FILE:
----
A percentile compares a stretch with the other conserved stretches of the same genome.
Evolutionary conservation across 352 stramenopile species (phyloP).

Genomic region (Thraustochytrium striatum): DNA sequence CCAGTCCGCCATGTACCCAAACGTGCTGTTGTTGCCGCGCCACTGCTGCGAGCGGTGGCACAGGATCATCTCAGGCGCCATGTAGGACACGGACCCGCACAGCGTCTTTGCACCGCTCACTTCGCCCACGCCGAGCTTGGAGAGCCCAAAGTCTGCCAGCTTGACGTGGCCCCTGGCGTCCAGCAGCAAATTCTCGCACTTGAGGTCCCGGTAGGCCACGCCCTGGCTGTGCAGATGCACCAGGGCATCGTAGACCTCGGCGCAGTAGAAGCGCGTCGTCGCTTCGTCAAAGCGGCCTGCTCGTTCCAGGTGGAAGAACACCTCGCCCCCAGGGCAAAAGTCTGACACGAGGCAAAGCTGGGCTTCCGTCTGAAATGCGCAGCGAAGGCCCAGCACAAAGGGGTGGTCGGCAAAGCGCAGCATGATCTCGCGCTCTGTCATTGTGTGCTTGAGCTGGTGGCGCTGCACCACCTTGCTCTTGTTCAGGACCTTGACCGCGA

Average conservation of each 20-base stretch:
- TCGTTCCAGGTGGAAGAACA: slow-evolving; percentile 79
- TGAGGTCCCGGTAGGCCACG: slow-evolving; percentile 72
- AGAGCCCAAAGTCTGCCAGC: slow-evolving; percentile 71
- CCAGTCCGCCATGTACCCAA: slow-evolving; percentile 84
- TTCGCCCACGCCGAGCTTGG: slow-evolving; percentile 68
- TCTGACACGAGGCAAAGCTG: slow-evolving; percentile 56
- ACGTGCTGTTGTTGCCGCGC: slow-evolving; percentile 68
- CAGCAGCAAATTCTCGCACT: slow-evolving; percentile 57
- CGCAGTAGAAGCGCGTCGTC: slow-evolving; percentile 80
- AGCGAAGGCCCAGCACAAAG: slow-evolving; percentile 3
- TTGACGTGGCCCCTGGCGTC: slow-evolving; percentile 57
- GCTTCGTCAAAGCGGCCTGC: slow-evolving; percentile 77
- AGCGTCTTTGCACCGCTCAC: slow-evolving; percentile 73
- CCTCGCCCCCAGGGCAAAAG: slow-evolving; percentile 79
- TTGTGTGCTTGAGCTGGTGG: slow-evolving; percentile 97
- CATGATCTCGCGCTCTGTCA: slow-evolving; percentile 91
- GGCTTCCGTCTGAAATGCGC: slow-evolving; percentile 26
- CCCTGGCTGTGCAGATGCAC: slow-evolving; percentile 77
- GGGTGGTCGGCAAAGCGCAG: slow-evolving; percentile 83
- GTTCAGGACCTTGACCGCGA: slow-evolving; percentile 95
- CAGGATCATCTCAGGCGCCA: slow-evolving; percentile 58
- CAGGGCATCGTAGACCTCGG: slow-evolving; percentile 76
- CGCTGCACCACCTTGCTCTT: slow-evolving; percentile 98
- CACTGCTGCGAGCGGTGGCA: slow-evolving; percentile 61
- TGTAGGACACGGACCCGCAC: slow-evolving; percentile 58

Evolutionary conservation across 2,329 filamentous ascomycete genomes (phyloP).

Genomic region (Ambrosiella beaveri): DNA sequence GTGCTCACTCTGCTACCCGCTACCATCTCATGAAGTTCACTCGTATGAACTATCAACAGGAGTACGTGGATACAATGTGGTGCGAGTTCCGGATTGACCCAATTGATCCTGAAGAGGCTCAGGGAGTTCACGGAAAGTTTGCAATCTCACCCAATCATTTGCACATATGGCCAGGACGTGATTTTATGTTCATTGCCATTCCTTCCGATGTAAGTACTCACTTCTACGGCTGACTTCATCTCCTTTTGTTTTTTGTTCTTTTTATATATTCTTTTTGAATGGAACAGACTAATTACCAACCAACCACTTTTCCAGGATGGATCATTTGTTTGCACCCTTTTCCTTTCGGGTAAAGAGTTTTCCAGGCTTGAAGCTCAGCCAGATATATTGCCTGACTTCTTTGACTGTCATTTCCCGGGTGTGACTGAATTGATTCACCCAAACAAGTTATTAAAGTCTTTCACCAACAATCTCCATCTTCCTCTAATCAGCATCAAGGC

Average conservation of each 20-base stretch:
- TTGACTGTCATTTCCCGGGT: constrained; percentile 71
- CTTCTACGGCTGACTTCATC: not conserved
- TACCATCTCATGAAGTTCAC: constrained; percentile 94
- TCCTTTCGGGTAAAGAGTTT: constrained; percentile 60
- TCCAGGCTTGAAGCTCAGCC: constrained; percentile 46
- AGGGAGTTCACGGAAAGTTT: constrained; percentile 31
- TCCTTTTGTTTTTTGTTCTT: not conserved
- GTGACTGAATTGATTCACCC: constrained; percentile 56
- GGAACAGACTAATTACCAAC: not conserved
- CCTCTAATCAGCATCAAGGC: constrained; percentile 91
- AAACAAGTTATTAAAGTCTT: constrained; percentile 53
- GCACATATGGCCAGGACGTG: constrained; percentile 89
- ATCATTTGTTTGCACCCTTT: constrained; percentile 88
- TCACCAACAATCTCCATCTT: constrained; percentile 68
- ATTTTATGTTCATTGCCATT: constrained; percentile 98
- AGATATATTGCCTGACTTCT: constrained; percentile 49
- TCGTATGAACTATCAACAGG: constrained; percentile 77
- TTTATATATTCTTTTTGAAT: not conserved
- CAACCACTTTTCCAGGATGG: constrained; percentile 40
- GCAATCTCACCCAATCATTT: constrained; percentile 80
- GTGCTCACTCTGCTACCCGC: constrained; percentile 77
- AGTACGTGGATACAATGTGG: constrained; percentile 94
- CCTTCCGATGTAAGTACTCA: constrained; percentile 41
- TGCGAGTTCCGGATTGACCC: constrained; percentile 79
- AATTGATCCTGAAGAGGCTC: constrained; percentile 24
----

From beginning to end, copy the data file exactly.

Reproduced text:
A percentile compares a stretch with the other conserved stretches of the same genome.
Evolutionary conservation across 352 stramenopile species (phyloP).

Genomic region (Thraustochytrium striatum): DNA sequence CCAGTCCGCCATGTACCCAAACGTGCTGTTGTTGCCGCGCCACTGCTGCGAGCGGTGGCACAGGATCATCTCAGGCGCCATGTAGGACACGGACCCGCACAGCGTCTTTGCACCGCTCACTTCGCCCACGCCGAGCTTGGAGAGCCCAAAGTCTGCCAGCTTGACGTGGCCCCTGGCGTCCAGCAGCAAATTCTCGCACTTGAGGTCCCGGTAGGCCACGCCCTGGCTGTGCAGATGCACCAGGGCATCGTAGACCTCGGCGCAGTAGAAGCGCGTCGTCGCTTCGTCAAAGCGGCCTGCTCGTTCCAGGTGGAAGAACACCTCGCCCCCAGGGCAAAAGTCTGACACGAGGCAAAGCTGGGCTTCCGTCTGAAATGCGCAGCGAAGGCCCAGCACAAAGGGGTGGTCGGCAAAGCGCAGCATGATCTCGCGCTCTGTCATTGTGTGCTTGAGCTGGTGGCGCTGCACCACCTTGCTCTTGTTCAGGACCTTGACCGCGA

Average conservation of each 20-base stretch:
- TCGTTCCAGGTGGAAGAACA: slow-evolving; percentile 79
- TGAGGTCCCGGTAGGCCACG: slow-evolving; percentile 72
- AGAGCCCAAAGTCTGCCAGC: slow-evolving; percentile 71
- CCAGTCCGCCATGTACCCAA: slow-evolving; percentile 84
- TTCGCCCACGCCGAGCTTGG: slow-evolving; percentile 68
- TCTGACACGAGGCAAAGCTG: slow-evolving; percentile 56
- ACGTGCTGTTGTTGCCGCGC: slow-evolving; percentile 68
- CAGCAGCAAATTCTCGCACT: slow-evolving; percentile 57
- CGCAGTAGAAGCGCGTCGTC: slow-evolving; percentile 80
- AGCGAAGGCCCAGCACAAAG: slow-evolving; percentile 3
- TTGACGTGGCCCCTGGCGTC: slow-evolving; percentile 57
- GCTTCGTCAAAGCGGCCTGC: slow-evolving; percentile 77
- AGCGTCTTTGCACCGCTCAC: slow-evolving; percentile 73
- CCTCGCCCCCAGGGCAAAAG: slow-evolving; percentile 79
- TTGTGTGCTTGAGCTGGTGG: slow-evolving; percentile 97
- CATGATCTCGCGCTCTGTCA: slow-evolving; percentile 91
- GGCTTCCGTCTGAAATGCGC: slow-evolving; percentile 26
- CCCTGGCTGTGCAGATGCAC: slow-evolving; percentile 77
- GGGTGGTCGGCAAAGCGCAG: slow-evolving; percentile 83
- GTTCAGGACCTTGACCGCGA: slow-evolving; percentile 95
- CAGGATCATCTCAGGCGCCA: slow-evolving; percentile 58
- CAGGGCATCGTAGACCTCGG: slow-evolving; percentile 76
- CGCTGCACCACCTTGCTCTT: slow-evolving; percentile 98
- CACTGCTGCGAGCGGTGGCA: slow-evolving; percentile 61
- TGTAGGACACGGACCCGCAC: slow-evolving; percentile 58

Evolutionary conservation across 2,329 filamentous ascomycete genomes (phyloP).

Genomic region (Ambrosiella beaveri): DNA sequence GTGCTCACTCTGCTACCCGCTACCATCTCATGAAGTTCACTCGTATGAACTATCAACAGGAGTACGTGGATACAATGTGGTGCGAGTTCCGGATTGACCCAATTGATCCTGAAGAGGCTCAGGGAGTTCACGGAAAGTTTGCAATCTCACCCAATCATTTGCACATATGGCCAGGACGTGATTTTATGTTCATTGCCATTCCTTCCGATGTAAGTACTCACTTCTACGGCTGACTTCATCTCCTTTTGTTTTTTGTTCTTTTTATATATTCTTTTTGAATGGAACAGACTAATTACCAACCAACCACTTTTCCAGGATGGATCATTTGTTTGCACCCTTTTCCTTTCGGGTAAAGAGTTTTCCAGGCTTGAAGCTCAGCCAGATATATTGCCTGACTTCTTTGACTGTCATTTCCCGGGTGTGACTGAATTGATTCACCCAAACAAGTTATTAAAGTCTTTCACCAACAATCTCCATCTTCCTCTAATCAGCATCAAGGC

Average conservation of each 20-base stretch:
- TTGACTGTCATTTCCCGGGT: constrained; percentile 71
- CTTCTACGGCTGACTTCATC: not conserved
- TACCATCTCATGAAGTTCAC: constrained; percentile 94
- TCCTTTCGGGTAAAGAGTTT: constrained; percentile 60
- TCCAGGCTTGAAGCTCAGCC: constrained; percentile 46
- AGGGAGTTCACGGAAAGTTT: constrained; percentile 31
- TCCTTTTGTTTTTTGTTCTT: not conserved
- GTGACTGAATTGATTCACCC: constrained; percentile 56
- GGAACAGACTAATTACCAAC: not conserved
- CCTCTAATCAGCATCAAGGC: constrained; percentile 91
- AAACAAGTTATTAAAGTCTT: constrained; percentile 53
- GCACATATGGCCAGGACGTG: constrained; percentile 89
- ATCATTTGTTTGCACCCTTT: constrained; percentile 88
- TCACCAACAATCTCCATCTT: constrained; percentile 68
- ATTTTATGTTCATTGCCATT: constrained; percentile 98
- AGATATATTGCCTGACTTCT: constrained; percentile 49
- TCGTATGAACTATCAACAGG: constrained; percentile 77
- TTTATATATTCTTTTTGAAT: not conserved
- CAACCACTTTTCCAGGATGG: constrained; percentile 40
- GCAATCTCACCCAATCATTT: constrained; percentile 80
- GTGCTCACTCTGCTACCCGC: constrained; percentile 77
- AGTACGTGGATACAATGTGG: constrained; percentile 94
- CCTTCCGATGTAAGTACTCA: constrained; percentile 41
- TGCGAGTTCCGGATTGACCC: constrained; percentile 79
- AATTGATCCTGAAGAGGCTC: constrained; percentile 24